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The migrant trail to Europe

Panorama have returned to West Africa to once again pick up the trail of migrants who are willing to risk everything for the chance of a new life in Europe.

Following on from my work in Destination Europe in September 2007 and Destination UK in January 2008, I have kept a travel log of the team's experiences.

Over the weeks leading up to our programme, Europe or Die Trying - which was broadcast on Monday, 14 September on BBC One - I blogged about everything from the palpable emotion of a cave that was once used to process slaves being shipped to America, to the delicate negotiations of dangerous border crossings, to a treacherous trip through the barren Sahara that claims the lives of desperate migrants on a near-daily basis.

My work on this topic continues, with Panorama's next installment of the story, Migrants, Go Home! due for broadcast in the coming weeks.

On patrol near the Libya-Algeria border

We are in a four-wheel drive and the temperature is in the mid-40s. The air con is not an option because if we need to get out in a hurry, the camera lens will steam up in the heat. So we sheet sweat. The driver is playing traditional Libyan music at full volume. We are in a cavalcade of four vehicles, and we've hit a sandbank soft as dust.
The wheels are spinning but there's simply no traction. Each time it happens, the driver and other patrol members dig them out double-speed and we're off again.


In the afternoon, we come to a rock gully. The uniformed Libyan patrols leap out and beckon me. This, they say, is the most popular route for migrants crossing the border. By the time those attempting the crossing reach this point, they will have walked for four days. I sip water like oxygen.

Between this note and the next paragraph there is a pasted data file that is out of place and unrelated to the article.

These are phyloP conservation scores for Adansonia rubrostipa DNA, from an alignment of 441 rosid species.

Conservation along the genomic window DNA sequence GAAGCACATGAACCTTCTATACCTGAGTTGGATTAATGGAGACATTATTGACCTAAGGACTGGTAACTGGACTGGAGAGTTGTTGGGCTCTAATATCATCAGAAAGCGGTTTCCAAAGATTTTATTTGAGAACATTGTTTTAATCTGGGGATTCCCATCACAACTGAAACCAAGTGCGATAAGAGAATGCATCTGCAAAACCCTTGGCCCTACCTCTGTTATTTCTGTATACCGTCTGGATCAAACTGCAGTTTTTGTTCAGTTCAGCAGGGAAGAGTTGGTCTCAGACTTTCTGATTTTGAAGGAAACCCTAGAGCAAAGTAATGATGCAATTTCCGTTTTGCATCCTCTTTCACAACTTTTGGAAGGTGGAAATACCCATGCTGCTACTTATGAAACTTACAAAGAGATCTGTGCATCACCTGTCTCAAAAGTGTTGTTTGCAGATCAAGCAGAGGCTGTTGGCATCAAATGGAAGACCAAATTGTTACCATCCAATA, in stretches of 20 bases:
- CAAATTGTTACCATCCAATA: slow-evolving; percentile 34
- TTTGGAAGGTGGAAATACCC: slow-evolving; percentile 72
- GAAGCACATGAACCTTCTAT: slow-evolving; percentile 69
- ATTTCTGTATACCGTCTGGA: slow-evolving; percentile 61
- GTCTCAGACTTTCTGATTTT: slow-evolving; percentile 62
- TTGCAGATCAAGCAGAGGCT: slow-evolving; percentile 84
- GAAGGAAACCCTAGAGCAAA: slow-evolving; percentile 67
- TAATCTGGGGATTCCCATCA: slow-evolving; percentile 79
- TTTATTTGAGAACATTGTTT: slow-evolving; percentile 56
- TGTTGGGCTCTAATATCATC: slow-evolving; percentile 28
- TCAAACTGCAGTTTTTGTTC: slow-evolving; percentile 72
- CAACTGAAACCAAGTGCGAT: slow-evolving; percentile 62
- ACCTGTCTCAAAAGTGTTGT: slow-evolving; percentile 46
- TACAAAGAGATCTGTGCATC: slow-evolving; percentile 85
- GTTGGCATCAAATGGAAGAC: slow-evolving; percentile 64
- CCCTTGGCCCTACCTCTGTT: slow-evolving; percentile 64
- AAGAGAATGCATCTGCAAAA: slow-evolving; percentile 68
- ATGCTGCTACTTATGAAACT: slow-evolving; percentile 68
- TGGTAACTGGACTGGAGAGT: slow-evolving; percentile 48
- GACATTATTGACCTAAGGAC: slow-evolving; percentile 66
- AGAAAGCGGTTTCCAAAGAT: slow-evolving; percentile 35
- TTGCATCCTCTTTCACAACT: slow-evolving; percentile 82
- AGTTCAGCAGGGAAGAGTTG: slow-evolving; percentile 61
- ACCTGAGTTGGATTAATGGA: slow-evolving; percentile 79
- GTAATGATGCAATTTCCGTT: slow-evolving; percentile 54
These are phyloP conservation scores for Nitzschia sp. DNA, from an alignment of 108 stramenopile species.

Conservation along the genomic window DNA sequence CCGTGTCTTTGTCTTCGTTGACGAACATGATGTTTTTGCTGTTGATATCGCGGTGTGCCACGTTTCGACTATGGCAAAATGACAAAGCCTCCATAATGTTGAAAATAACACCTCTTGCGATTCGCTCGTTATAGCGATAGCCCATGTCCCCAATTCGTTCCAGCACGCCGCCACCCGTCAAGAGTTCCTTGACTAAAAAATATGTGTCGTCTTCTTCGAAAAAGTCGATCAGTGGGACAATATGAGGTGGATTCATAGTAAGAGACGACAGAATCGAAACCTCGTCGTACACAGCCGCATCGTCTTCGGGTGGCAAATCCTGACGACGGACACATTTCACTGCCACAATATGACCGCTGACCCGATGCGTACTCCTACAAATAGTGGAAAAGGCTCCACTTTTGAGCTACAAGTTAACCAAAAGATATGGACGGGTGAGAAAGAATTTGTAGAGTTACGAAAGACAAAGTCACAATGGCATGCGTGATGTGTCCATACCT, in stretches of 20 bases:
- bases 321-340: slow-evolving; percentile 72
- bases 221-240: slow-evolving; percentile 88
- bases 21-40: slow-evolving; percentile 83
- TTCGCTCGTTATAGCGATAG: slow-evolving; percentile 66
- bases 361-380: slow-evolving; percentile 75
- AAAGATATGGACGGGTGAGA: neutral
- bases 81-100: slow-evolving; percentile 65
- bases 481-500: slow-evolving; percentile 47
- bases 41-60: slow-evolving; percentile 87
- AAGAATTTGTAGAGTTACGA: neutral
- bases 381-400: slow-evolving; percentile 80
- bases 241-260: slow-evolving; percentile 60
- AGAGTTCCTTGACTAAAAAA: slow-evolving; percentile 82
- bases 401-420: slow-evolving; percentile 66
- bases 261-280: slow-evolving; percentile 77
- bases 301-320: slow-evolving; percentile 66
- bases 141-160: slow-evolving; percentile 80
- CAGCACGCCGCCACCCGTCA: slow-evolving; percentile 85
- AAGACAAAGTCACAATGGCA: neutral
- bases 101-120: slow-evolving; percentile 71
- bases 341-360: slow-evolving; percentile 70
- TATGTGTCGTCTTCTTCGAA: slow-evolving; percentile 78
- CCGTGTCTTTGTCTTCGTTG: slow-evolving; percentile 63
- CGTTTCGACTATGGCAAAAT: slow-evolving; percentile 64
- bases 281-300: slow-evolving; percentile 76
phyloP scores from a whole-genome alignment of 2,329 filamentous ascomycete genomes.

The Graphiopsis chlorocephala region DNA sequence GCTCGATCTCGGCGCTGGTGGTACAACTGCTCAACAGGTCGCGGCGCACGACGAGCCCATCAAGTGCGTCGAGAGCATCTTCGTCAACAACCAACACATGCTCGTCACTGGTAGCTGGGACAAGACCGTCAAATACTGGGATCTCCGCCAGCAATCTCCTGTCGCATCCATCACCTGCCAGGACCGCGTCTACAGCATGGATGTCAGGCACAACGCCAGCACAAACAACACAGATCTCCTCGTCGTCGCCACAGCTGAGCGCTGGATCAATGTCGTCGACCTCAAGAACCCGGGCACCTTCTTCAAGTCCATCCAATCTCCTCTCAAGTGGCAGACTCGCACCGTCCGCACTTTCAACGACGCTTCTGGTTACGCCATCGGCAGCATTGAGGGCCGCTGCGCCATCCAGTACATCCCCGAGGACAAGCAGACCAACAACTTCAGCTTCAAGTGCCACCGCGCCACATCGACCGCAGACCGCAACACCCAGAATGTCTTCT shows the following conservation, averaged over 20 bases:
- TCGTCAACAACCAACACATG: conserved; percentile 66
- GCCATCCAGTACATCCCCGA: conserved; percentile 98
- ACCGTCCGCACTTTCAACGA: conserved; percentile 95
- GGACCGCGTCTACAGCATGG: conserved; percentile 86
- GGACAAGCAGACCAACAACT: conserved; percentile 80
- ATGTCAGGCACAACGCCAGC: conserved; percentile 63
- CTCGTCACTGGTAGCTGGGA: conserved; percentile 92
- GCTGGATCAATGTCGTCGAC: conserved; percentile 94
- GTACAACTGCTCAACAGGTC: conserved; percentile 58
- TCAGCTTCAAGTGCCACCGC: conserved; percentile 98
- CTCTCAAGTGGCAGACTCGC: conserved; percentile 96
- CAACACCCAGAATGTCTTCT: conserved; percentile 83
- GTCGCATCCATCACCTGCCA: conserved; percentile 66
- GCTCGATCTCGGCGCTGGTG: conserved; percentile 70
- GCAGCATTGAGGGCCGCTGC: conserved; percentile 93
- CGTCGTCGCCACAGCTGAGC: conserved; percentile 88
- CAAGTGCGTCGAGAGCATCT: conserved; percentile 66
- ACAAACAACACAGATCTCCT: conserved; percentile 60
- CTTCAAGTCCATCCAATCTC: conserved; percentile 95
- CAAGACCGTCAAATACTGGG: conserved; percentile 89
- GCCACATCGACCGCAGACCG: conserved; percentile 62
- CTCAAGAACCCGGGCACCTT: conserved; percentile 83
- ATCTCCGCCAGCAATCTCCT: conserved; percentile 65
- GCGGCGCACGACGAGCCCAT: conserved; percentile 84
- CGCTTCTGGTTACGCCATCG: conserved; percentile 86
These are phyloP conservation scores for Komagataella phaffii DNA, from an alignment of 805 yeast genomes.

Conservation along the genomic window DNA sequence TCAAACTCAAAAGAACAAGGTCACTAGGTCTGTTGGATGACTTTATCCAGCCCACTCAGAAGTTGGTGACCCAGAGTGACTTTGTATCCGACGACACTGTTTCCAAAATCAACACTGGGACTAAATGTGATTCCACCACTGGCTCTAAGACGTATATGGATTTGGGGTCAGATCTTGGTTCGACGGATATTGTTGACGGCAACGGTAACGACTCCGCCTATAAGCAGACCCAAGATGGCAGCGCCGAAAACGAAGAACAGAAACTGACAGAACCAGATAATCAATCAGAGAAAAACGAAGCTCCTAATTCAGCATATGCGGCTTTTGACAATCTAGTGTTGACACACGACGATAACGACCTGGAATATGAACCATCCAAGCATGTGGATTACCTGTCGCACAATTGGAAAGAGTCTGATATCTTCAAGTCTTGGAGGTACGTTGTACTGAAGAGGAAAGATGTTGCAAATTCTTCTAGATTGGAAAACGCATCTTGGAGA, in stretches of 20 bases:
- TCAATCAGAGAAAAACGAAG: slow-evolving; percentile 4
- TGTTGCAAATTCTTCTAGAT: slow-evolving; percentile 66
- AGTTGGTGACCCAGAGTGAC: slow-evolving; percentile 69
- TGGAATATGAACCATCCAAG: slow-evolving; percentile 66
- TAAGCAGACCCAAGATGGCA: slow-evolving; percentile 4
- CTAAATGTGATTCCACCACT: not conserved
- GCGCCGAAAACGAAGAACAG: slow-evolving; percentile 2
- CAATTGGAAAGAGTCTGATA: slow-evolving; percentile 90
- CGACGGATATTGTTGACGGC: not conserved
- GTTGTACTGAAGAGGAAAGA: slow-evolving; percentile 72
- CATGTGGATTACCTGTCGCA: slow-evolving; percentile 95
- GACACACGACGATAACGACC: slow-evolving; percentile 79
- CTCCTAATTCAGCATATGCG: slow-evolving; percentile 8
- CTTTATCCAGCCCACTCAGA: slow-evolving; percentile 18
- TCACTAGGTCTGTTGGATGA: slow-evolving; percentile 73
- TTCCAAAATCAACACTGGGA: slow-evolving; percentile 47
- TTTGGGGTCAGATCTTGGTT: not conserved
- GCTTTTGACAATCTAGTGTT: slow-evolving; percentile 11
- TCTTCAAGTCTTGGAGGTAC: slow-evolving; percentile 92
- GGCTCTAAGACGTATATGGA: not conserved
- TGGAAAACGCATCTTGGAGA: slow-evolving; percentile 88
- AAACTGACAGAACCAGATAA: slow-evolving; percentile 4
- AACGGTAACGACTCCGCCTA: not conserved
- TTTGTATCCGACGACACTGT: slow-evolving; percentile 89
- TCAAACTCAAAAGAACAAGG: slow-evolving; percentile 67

There are abandoned rucksacks, trousers and shoes. When the migrants run out of water, they begin hallucinating, and then a kind of madness overtakes them and they throw away anything weighing them down.

We come across an African man lying down like he's sunbathing, legs bent at the knees, hands out to the sides. He's got a coloured cloth over his face like he's hiding from the sun. The patrols estimate he has been here for two weeks.

Another mile up the pass, and I can see the Panorama cameraman is struggling. I'm concentrating on each step. I keep my hat on, but any exposed flesh feels like it's been dabbed with acid.

The next African is lying down with the back of his wrist over his forehead, like he's just woken up. One of his calves has been eaten by a jackal.

Every day, 150 migrants cross the Libyan border trying to get to the Mediterranean coast. Most are economic migrants. It has become a pejorative term. But seeing what they have endured in their desperate bid to reach Europe makes you ask yourself - what degree of poverty must they be suffering to attempt to walk the Sahara?

At night we sleep on the sand beneath a biblical sky. The smell of the bodies is still with me.


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